The last several years have seen the widespread promotion of “Cultures of Health.” It’s not a new phrase, but it has seen marked traction since the advocacy work of the Robert Wood Johnson Foundation. Beginning in 2013, the RWJF launched an ambitious effort to re-envision population health, organized around this language. Several high profile corporations have signed on to realize this concept in their own workforces (see for instance the corporations behind the International Corporate Health Leadership Council http://www.ichlc.org/). This suggests a programmatic platform designed for population health is also being implemented within diverse workplaces. It is an attractive concept, and there are many ongoing efforts to translate the broader call to action into a workplace-specific solution. At its core, a “culture of health” is defined by RWJF as “one in which good health and well-being flourish across geographic, demographic, and social sectors; fostering healthy equitable communities guides public and private decision making; and everyone has the opportunity to make choices that lead to healthy lifestyles.5" The centrality of mental health to this vision is inescapable. And so, too, the role of substance use, substance misuse, and substance wellness.

A culture of substance wellness, like the broader culture of health, demands that substance wellness flourish across geographic and economic locales. Healthy relationships to alcohol and other drugs can’t be the exclusive preserve of the most senior members of the team. A democratization of this health commitment needs to reach every corner of the workforce – not simply in terms of access to treatment or supportive services, but in conscious validation of choices to engage in substance wellness. For key decision makers, too, an awareness of substance wellness must animate the cultivation of atmosphere and culture. Choices that support substance wellness – from what is available to drink at a party to how to cope with work, family and life stress – need to be widely disseminated across the workforce.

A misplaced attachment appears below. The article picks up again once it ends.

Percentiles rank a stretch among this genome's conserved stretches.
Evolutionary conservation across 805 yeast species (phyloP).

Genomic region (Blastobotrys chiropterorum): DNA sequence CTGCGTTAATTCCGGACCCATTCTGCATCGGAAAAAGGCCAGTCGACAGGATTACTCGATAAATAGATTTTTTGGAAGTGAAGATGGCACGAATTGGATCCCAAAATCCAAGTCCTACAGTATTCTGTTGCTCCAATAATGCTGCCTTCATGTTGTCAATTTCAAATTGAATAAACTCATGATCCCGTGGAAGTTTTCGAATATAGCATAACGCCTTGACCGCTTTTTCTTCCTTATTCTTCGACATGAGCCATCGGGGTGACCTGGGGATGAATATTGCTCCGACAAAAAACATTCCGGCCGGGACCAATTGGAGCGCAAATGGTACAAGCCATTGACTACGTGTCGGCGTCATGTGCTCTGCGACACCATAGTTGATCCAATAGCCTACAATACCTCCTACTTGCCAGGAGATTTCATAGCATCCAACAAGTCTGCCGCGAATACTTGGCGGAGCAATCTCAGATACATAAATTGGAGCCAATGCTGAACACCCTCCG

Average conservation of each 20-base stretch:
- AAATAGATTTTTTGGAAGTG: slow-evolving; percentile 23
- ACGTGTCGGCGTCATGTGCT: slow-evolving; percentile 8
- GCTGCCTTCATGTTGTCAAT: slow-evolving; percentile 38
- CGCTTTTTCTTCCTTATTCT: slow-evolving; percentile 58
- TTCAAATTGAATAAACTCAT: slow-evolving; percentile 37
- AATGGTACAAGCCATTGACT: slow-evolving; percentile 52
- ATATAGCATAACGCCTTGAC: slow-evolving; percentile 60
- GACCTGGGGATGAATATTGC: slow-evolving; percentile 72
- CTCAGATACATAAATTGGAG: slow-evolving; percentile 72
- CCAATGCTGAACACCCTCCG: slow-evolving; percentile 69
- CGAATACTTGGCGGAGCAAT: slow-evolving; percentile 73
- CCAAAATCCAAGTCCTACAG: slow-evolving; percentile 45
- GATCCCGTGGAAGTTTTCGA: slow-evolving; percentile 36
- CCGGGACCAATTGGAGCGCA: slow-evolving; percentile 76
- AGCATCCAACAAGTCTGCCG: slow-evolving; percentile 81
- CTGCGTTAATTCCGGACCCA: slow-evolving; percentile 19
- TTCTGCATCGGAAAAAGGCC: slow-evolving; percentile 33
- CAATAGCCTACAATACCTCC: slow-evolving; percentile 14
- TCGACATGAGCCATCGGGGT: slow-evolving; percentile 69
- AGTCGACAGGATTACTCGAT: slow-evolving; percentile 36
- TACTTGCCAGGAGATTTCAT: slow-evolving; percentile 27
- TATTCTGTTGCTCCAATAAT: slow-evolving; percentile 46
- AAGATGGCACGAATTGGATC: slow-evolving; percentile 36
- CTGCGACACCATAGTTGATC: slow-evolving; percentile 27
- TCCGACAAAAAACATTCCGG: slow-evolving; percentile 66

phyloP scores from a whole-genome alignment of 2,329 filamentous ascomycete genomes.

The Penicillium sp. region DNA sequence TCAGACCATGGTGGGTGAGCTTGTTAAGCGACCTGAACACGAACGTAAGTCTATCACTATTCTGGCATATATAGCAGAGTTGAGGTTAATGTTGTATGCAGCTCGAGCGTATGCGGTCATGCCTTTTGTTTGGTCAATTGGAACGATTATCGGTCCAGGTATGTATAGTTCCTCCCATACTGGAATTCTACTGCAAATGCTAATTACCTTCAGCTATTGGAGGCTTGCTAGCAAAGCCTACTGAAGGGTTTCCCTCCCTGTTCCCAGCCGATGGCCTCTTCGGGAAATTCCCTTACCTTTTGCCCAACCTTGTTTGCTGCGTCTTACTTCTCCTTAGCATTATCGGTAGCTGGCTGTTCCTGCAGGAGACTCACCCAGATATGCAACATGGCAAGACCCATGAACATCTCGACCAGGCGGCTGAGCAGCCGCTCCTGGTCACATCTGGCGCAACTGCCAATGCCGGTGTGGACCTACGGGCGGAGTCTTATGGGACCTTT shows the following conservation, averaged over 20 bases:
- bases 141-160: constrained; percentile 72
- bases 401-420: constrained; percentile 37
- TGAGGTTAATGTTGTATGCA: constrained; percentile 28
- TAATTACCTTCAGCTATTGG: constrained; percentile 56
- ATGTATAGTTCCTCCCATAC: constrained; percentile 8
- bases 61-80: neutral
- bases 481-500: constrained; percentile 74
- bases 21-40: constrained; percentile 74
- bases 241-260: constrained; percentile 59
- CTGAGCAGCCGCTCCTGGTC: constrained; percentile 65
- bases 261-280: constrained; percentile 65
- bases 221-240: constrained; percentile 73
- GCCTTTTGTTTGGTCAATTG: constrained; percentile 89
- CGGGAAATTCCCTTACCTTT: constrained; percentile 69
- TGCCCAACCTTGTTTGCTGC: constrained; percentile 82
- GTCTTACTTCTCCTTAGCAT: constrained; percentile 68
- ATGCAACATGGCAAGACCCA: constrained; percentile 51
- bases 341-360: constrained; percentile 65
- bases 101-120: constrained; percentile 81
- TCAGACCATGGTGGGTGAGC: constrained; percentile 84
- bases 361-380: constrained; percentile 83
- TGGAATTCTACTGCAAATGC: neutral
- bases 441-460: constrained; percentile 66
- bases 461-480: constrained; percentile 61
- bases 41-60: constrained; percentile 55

What would it even mean to promote substance wellness in the workplace? It entails a lot more sensitivity, planning and fun than many people might think. First you need to take a look at what default strategies for engagement are. Don’t limit yourself to company planned events – talk to your managers and leaders about what their staff and employees do. What does a company event look like now? What could it look like if substance wellness was one of the animating concerns? Do you offer opportunities for your employees to reflect on their relationship to alcohol or other drugs? Chances are, you already actively promote tobacco cessation programs. What do you do for other areas of substance wellness?

1 For an old definition, consider this entry to a short glossary of addictive behavior terminology published in the Journal
of the American Medical Association: “Enabling Behavior: Any action by another person or an institution that intentionally
or unintentionally has the effect of facilitating the continuation of abuse or dependence.” Rinaldi RC, Steindler EM, Wilford
BB, Goodwin D. Clarification and Standardization of Substance Abuse Terminology. JAMA. 1988;259(4):555-557.
doi:10.1001/jama.1988.03720040047025.
2 Mehay, S., & Webb, N. J. (2007). Workplace drug prevention programs: does zero tolerance work? Applied Economics, 39(21), 2743–2751. http://doi.org/10.1080/00036840600749532
3 Zeidner, R. (2010, November 1). Putting Drug Screening to the Test. Retrieved September 15, 2016, from https://www.shrm.org/hr-today/news/hr-magazine/pages/1110zeidner.aspx
4 Russell, J. (March 9, 2014.). Does your workplace have a drinking culture (and problem)? Retrieved September 18, 2016, from https://www.washingtonpost.com/business/capitalbusiness/does-your-workplace-have-a-drinking-culture-and-problem/2014/03/07/094b8a3c-a55f-11e3-8466-d34c451760b9_story.html
5 http://www.evidenceforaction.org/what-culture-health